Rotational molding, also called rotomolding or rotocasting, is a thermoplastic process for creating low-stress, hollow plastic components. The technique involves adding plastic powder resin to a hollow mold, which then spins in an oven on a bi-axis machine until the powder has melted. At this point, the resin has coated the inner wall of the mold, and the part can be removed after cooling.
This versatile procedure can be used to create parts of varying size, shape, and complexity. It is especially useful for low to medium-run quantities, but it is economically viable for projects of many scales.
The basic process of rotomolding consists of four steps: charging, heating, cooling, and demolding.
1. First, the mold is charged, meaning that a set quantity of powder is added.
2. Next, an oven heats the mold to a high enough temperature that the powder liquefies and evenly coats the interior of the mold. During this process, a machine rocks the entire form about two axes, which helps regulate the distribution of the liquid.
3. The mold is then cooled to allow the liquid to re-solidify. The rotation continues during this step to maintain the desired shape.
4. Demolding is possible once the machinery is stopped and the product has cooled sufficiently.
Here are a few reasons to choose rotational modeling over injection molding or other alternatives:
• Cost-Effective: The molds used in rotational molding are relatively inexpensive to produce, which decreases the overall cost of the process. There is also little waste as the entire quantity of powder is typically consumed in molding.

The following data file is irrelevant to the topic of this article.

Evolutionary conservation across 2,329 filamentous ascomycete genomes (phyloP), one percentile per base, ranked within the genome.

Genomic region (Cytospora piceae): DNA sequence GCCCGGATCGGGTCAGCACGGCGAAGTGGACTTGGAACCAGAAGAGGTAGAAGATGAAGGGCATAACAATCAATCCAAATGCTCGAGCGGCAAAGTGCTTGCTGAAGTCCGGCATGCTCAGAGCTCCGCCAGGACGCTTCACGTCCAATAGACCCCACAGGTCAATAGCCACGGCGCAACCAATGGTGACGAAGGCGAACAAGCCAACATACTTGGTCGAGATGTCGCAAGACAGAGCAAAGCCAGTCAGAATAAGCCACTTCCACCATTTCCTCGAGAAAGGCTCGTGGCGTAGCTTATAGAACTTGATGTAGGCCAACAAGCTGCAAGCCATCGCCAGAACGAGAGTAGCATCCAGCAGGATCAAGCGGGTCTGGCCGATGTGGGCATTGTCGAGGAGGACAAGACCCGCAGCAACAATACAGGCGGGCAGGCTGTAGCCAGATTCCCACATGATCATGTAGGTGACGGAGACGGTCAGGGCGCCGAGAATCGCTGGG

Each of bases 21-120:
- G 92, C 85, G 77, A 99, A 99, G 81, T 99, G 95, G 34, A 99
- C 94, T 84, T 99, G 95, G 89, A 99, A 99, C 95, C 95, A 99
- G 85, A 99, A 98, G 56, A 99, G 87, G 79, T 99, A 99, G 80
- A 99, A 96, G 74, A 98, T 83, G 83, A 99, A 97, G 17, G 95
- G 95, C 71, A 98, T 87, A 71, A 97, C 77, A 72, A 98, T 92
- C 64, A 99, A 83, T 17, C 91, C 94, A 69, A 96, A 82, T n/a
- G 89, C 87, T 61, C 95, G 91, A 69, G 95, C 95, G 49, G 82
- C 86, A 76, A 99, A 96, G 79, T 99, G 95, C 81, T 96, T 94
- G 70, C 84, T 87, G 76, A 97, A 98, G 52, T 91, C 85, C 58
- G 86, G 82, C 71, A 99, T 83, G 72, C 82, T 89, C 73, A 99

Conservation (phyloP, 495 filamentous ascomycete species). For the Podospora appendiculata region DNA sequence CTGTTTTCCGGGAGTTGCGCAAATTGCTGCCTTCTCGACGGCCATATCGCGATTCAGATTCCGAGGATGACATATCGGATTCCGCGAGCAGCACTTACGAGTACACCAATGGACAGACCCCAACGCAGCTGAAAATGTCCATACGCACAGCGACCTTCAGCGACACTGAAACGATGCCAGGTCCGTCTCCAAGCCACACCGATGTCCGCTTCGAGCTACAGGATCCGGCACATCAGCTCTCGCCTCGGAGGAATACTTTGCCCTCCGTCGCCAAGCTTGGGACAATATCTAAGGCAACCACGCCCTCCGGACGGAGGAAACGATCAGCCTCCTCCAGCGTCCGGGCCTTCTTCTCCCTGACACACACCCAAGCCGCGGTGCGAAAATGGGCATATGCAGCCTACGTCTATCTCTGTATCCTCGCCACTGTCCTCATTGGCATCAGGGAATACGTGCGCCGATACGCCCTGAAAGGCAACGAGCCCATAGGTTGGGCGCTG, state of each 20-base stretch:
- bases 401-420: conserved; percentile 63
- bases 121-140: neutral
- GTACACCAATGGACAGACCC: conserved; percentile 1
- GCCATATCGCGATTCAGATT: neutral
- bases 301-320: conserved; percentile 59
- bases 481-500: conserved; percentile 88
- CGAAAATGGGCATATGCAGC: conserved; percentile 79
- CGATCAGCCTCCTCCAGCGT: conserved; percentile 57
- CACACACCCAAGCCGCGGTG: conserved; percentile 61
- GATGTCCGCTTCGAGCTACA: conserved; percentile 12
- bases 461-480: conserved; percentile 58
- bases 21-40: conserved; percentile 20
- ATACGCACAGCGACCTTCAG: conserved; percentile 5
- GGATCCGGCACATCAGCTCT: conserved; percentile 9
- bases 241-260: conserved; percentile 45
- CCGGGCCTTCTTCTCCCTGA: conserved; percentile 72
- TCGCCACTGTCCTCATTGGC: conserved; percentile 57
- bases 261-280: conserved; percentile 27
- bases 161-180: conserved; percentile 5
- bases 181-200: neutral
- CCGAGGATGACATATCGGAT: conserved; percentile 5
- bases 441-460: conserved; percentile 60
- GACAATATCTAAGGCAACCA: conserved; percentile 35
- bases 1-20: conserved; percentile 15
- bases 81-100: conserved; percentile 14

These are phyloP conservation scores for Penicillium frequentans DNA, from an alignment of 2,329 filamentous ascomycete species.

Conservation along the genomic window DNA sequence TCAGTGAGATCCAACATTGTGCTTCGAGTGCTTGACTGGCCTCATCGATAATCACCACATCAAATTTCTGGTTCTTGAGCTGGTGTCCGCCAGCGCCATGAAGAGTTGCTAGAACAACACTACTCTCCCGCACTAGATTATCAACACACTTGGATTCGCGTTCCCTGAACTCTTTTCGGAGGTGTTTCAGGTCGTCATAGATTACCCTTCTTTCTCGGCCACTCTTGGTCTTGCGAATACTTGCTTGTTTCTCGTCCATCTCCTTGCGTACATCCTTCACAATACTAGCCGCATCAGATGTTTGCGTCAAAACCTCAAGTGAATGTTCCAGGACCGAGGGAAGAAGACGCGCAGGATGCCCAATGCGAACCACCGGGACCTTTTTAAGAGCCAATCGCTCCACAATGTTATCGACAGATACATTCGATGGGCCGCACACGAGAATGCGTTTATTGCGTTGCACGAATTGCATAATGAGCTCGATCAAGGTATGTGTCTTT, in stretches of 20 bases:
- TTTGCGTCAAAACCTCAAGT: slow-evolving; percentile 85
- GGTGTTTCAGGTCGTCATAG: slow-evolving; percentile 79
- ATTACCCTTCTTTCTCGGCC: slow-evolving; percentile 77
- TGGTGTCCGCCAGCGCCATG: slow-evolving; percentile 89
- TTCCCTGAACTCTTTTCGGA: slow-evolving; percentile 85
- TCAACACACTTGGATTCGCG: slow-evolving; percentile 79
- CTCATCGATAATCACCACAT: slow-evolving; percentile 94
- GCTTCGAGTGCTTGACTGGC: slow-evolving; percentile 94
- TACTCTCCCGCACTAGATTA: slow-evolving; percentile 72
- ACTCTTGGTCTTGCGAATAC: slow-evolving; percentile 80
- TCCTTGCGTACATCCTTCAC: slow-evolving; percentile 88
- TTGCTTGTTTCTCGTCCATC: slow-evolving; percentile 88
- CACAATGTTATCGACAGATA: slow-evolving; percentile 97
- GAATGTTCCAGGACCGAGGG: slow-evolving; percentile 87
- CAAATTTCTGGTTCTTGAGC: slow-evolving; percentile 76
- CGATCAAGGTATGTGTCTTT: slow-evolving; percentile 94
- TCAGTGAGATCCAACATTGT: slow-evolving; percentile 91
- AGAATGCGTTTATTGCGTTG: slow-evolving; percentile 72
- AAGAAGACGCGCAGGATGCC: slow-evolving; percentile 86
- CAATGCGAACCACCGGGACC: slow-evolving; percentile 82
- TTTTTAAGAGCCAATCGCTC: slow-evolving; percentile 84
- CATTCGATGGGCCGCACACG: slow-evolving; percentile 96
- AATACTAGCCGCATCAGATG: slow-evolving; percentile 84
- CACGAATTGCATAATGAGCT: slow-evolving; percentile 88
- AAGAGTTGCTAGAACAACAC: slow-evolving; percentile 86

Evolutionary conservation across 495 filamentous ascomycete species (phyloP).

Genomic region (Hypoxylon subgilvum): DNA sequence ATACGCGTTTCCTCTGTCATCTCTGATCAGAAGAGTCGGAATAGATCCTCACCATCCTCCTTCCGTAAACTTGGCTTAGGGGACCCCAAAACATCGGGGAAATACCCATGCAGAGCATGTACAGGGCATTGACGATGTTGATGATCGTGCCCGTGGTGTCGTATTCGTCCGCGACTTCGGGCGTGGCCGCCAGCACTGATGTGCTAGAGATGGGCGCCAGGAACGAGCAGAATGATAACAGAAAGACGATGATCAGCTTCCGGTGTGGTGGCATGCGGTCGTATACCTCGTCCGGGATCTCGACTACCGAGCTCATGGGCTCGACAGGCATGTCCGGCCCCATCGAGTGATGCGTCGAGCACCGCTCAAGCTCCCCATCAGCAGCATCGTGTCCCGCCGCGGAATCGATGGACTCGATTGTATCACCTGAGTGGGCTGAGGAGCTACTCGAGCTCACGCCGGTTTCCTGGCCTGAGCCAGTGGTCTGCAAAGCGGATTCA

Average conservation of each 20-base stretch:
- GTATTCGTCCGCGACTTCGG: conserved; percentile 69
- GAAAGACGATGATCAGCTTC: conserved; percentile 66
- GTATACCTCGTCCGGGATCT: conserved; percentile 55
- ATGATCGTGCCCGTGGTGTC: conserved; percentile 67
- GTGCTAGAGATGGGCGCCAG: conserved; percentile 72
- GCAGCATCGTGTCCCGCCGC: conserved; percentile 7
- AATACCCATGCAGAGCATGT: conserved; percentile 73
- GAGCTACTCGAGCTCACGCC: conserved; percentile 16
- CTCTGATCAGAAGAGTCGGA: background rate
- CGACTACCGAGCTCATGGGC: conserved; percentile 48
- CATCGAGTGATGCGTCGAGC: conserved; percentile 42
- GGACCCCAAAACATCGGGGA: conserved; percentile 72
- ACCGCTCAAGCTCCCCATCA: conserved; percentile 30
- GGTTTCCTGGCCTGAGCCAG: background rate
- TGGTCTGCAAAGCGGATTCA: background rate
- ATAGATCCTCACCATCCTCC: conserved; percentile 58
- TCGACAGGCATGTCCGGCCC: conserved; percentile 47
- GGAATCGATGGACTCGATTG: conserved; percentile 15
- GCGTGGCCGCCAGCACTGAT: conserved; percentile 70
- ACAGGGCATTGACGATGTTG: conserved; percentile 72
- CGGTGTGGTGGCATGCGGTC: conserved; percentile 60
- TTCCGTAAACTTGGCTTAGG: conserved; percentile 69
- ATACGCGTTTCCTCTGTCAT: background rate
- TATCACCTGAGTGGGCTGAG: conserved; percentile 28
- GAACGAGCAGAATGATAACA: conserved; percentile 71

• Feasible for Short Production Runs: Many molding processes are cost-prohibitive at smaller quantities. However, because of the low tooling costs, rotomolding is economically viable even for very short runs.
• High-Quality: The end products are extremely low-stress and require little further finishing to achieve a high-quality result.
• Versatile: Rotomolding lacks many restrictions inherent to other production methods. It can be used for parts of almost any size, and although certain geometries are more challenging than others, it’s possible to successfully engineer molds for almost any shape. The process also works with diverse materials, enabling different characteristics in the cooled product.
At Advanced Prototype Molding, we have extensive experience controlling necessary considerations to create high-quality rotocast components. We carefully consider the angles and shapes of the mold along with the desired wall and corner thicknesses. We also take into account variations due to material type that affects production variables. In doing so, we design the optimal mold and procedure for each individual product.
By far, the most common material for rotomolding is polyethylene, making up 85-90% of rotomolded products. However, rotational molding can accommodate a variety of other materials to suit different project specifications. These include, among others:
• PVC Plastisols
The rotational molding process can create virtually any hollow shape, regardless of size or complexity. Though less common, it also effectively produces non-hollow products. This versatility makes the process desirable for manufacturing across industries. Some common applications include the following:
• Automotive and Aerospace: ducting, fuel tanks, wheel arches, instrument panels
• Materials Handling: shipping containers, barrels, bins, trash cans
• Consumer Goods: balls, toys, furniture
• Medical: carts, ball syringes, cases, tubs, dental chairs
• Marine: floats, pool liners, kayaks, docking floats, and fenders
Rotational molding is the ideal process for any project requiring high-quality, hollow plastic components. Advanced Prototype Molding offers premier rotomolding services in the Illinois area, working closely with you to determine the exact materials and procedures necessary to craft your components. Whatever your production scale or desired product, we’ll get you exactly what you need out of the prototyping or production process. Get in touch with us today to request your quote.
ADVANCED PROTOTYPE MOLDING
1520 N Old Rand Road Wauconda, IL 60084
ADVANCED PROTOTYPE MOLDING
263 North Woodwork Lane, Palatine (Chicago), IL 60067